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, 13 (4), 207-13

Is Laparoscopy-assisted Radical Gastrectomy Safe in Patients With Child-Pugh Class A Cirrhosis?


Is Laparoscopy-assisted Radical Gastrectomy Safe in Patients With Child-Pugh Class A Cirrhosis?

Sin Jae Kang et al. J Gastric Cancer.


Purpose: We investigated early postoperative morbidity and mortality in patients with liver cirrhosis who had undergone radical gastrectomy for gastric cancer.

Materials and methods: We retrospectively reviewed the medical records of 41 patients who underwent radical gastrectomy at the Chonnam National University Hwasun Hospital (Hwasun-gun, Korea) between August 2004 and June 2009. There were few patients with Child-Pugh class B or C; therefore, we restricted patient selection to those with Child-Pugh class A.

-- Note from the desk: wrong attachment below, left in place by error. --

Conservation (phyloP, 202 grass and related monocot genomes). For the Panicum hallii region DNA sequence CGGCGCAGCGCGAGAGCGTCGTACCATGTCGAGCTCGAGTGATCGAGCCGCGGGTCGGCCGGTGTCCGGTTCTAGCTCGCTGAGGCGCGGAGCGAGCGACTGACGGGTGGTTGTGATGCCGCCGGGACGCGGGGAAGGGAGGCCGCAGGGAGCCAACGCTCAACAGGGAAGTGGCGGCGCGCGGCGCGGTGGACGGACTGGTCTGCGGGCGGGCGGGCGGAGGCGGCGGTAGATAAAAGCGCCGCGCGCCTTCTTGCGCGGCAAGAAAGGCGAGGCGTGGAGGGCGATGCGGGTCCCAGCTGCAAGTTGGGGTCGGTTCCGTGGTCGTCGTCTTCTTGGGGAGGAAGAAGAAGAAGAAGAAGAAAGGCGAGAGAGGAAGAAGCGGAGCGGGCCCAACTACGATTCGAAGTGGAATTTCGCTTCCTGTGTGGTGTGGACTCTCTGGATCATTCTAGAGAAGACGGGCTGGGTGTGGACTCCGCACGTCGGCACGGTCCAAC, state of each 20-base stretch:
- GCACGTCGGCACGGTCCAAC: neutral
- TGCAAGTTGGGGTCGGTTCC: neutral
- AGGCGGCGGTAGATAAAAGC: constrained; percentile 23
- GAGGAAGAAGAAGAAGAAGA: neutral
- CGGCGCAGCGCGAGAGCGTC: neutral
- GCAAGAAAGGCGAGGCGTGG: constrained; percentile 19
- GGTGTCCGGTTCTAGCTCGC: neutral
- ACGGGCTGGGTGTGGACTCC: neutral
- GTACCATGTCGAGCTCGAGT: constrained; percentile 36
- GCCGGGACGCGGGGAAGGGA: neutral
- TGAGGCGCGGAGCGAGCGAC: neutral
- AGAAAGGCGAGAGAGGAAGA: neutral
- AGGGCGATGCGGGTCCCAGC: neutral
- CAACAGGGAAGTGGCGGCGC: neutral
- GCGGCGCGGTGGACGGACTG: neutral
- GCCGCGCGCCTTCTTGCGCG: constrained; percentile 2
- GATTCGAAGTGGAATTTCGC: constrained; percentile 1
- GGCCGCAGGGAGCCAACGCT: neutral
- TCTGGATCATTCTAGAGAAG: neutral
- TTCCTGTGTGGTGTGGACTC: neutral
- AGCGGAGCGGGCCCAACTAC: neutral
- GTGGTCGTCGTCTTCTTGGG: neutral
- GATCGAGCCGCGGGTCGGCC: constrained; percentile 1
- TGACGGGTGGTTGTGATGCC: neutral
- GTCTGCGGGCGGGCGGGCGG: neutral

Results: Postoperative complications were observed in 22 (53.7%) patients. The most common complications were ascites (46.3%), postoperative hemorrhage (22.0%) and wound infection (12.2%). Intra-abdominal abscess developed in one (2.4%) patient who had undergone open gastrectomy. Massive ascites occurred in 4 (9.8%) patients. Of the patients who underwent open gastrectomy, nine (21.9%) patients required blood transfusions as a result of postoperative hemorrhage. However, most of these patients had advanced gastric cancer. In contrast, most patients who underwent laparoscopic gastrectomy had early stage gastric cancer, and when the confounding effect from the different stages between the two groups was corrected statistically, no statistically significant difference was found. There was also no significant difference between open and laparoscopic gastrectomy in the occurrence rate of other postoperative complications such as ascites, wound infection, and intra-abdominal abscess. No postoperative mortality occurred.

Conclusions: Laparoscopic gastrectomy is a feasible surgical procedure for patients with moderate hepatic dysfunction.

Keywords: Gastrectomy; Liver cirrhosis; Stomach neoplasms.

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